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Friday, March 24, 2023

Alice Smith — Don’t put her in particular music box

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Combine the vocal styles of Corinne Bailey Rae, Janis Joplin, Erykah Badu, Norah Jones and Alicia Keys then add a little bit of something edgy and even more soulful and you’ve got Alice Smith.

Smith, the 29-year-old soulstress who hails from both D.C. and Augusta, Ga., has shaken up the musical world with her CD “For Lovers, Dreamers & Me.” The album, which is an eclectic blend of soul, funk, old-school R&B, and even rock, is just what’s needed on the entertainment scene — something different.

Fortunately, something different works for Smith, who refuses to be placed into a particular musical box or genre.

“I’ve had a couple of people in the music business tell me stuff like, ‘You should be careful, people need something to hold onto. People want one thing they can identify you as,’” explained Smith. “But I’m like ‘Why?’ I don’t think it’s true. I don’t think anybody is one way. It’s just music.”

As an African-American who happens to go against the musical grain, Smith feels it’s “offensive” when industry insiders think Blacks don’t listen to eclectic music.

“I have nothing against (record) labels at all, but some people at the labels don’t give people an honest chance and trust that people can understand music. Why can’t my signature sound be ‘Alice sings whatever…?”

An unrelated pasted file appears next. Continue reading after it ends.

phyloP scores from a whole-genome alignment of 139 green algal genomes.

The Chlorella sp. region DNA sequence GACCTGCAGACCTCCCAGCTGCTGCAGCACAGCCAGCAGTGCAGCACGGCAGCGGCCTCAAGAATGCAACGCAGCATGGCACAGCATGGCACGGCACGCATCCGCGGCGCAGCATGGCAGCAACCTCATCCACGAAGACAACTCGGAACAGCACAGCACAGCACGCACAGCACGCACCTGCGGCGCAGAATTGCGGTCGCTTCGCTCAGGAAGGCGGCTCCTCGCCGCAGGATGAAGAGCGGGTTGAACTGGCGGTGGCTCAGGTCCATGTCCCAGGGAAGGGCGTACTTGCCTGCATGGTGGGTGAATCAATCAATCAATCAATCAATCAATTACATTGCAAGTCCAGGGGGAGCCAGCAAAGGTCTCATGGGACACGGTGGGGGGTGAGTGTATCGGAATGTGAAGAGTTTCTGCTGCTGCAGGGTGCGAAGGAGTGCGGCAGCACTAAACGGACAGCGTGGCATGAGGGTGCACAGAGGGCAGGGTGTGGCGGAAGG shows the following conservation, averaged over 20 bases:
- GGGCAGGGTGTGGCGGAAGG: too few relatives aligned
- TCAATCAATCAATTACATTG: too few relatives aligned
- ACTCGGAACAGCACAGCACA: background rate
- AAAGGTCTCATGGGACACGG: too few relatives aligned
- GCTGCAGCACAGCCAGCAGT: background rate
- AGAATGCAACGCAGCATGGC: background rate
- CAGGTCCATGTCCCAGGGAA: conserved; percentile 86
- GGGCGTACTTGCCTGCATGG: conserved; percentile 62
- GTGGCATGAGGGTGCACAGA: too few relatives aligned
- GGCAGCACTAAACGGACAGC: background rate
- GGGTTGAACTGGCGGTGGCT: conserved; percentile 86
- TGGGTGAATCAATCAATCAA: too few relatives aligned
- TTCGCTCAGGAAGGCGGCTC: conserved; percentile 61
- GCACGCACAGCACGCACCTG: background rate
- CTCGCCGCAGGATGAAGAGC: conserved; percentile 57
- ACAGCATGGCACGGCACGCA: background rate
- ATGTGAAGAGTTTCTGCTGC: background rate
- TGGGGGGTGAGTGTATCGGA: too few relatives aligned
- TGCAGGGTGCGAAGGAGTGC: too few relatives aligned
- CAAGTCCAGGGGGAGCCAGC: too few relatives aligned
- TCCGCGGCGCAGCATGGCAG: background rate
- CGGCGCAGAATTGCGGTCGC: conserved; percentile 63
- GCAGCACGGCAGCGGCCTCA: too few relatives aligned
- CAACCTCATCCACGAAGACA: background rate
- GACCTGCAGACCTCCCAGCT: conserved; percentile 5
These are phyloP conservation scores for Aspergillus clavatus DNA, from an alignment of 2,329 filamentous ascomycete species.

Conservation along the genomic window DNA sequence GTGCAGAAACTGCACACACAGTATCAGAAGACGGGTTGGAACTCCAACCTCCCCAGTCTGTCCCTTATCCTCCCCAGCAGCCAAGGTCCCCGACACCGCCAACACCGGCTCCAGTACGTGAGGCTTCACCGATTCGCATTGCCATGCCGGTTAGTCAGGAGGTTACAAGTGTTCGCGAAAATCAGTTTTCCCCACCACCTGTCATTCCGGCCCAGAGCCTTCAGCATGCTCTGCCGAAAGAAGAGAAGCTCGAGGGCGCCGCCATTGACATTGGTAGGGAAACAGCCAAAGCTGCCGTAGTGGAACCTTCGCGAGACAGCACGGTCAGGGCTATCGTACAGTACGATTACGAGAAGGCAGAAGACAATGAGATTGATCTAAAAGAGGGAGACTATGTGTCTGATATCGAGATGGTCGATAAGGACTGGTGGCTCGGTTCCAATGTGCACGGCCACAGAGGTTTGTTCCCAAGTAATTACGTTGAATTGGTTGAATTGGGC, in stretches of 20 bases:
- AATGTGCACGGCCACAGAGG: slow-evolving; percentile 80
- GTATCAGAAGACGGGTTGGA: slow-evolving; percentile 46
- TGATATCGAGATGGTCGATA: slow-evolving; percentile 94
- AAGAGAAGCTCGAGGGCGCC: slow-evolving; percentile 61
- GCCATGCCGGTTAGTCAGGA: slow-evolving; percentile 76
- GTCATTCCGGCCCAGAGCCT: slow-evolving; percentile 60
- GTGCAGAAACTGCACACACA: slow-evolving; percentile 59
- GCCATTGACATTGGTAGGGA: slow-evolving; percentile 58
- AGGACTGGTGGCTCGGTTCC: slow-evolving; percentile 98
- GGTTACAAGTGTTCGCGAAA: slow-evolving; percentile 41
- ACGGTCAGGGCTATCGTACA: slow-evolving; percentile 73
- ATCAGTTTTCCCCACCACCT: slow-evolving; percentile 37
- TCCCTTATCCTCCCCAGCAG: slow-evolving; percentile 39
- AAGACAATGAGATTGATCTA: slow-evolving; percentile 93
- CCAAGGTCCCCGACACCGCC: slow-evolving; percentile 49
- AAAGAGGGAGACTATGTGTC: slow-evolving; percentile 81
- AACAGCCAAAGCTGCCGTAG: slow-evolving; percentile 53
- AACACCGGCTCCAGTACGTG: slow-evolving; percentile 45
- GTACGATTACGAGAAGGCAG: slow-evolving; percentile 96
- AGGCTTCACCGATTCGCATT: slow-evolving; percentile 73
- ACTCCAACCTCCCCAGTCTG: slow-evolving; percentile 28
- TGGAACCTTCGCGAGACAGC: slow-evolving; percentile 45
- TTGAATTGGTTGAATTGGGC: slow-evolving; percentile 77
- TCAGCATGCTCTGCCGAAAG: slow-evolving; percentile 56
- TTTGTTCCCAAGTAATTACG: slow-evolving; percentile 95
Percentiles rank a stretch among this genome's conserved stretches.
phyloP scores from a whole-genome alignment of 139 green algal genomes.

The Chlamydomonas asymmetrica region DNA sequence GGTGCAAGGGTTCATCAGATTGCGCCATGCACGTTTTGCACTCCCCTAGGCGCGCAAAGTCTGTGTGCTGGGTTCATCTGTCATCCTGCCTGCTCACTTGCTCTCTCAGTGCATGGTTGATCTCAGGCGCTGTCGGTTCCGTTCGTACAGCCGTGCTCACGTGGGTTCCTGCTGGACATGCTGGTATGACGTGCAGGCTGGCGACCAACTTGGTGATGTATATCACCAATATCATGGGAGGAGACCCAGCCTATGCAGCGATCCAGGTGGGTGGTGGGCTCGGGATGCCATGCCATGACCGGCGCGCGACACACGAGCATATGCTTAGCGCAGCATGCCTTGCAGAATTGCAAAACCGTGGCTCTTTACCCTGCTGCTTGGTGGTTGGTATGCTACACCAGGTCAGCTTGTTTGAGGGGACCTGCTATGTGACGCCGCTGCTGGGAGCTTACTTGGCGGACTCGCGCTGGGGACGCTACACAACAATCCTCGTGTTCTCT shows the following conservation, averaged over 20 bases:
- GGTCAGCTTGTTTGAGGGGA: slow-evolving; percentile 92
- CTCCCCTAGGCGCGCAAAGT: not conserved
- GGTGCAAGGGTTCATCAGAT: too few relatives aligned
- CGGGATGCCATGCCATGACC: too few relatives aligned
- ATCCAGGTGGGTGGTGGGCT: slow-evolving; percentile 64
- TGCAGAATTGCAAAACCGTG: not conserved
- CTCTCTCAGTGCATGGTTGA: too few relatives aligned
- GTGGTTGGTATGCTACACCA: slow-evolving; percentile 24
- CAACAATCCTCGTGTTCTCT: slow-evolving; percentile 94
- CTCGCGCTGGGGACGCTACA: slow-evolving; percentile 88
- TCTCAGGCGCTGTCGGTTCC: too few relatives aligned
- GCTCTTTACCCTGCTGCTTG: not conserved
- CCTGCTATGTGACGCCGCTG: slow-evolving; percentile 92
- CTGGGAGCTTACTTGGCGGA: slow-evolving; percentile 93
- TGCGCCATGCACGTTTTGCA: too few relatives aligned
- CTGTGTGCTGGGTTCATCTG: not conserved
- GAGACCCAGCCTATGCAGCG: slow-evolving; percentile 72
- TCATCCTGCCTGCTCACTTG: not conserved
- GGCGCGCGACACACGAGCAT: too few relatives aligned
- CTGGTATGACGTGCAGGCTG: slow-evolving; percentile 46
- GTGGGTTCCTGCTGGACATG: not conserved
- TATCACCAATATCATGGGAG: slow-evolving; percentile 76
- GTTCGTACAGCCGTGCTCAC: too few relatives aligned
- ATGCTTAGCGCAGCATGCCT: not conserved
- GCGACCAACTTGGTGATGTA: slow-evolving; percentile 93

Just as it is hard to associate Smith with one particular artist, the same is true for her album. “For Lovers, Dreamers & Me” has something for everyone. The first track, “Dream” is an anthem to that special someone in one’s life. The song professes undying love and the hopeful wish for romantic success. “New Religion” is an edgy song, full of energy and conviction with a rock element. The whimsical “Woodstock” masterfully takes listeners back to the ‘70s era and “Desert Song” allows one to visualize sitting in an intimate lounge with Nina Simone (ala Smith) front and center, bellowing out bluesy tones from deep within her soul. The song which speaks of reinventing oneself can be a motivational tool for even the most unenthused individual.

“For Lovers, Dreamers & Me” is the new “it” CD, yet Smith says that perception is one that haphazardly happened… kind of.

“It would be nice if this stuff got to be some new sh*#. I would be so happy. I think it would be great if this is where we’re going. I would love to be the person to do it. But I almost want to say that I didn’t intend that, but that wouldn’t be right, not exactly. What I intended to do was make a good record. You know?”

Indeed we do know. Smith’s intention was wonderfully and abundantly accomplished.

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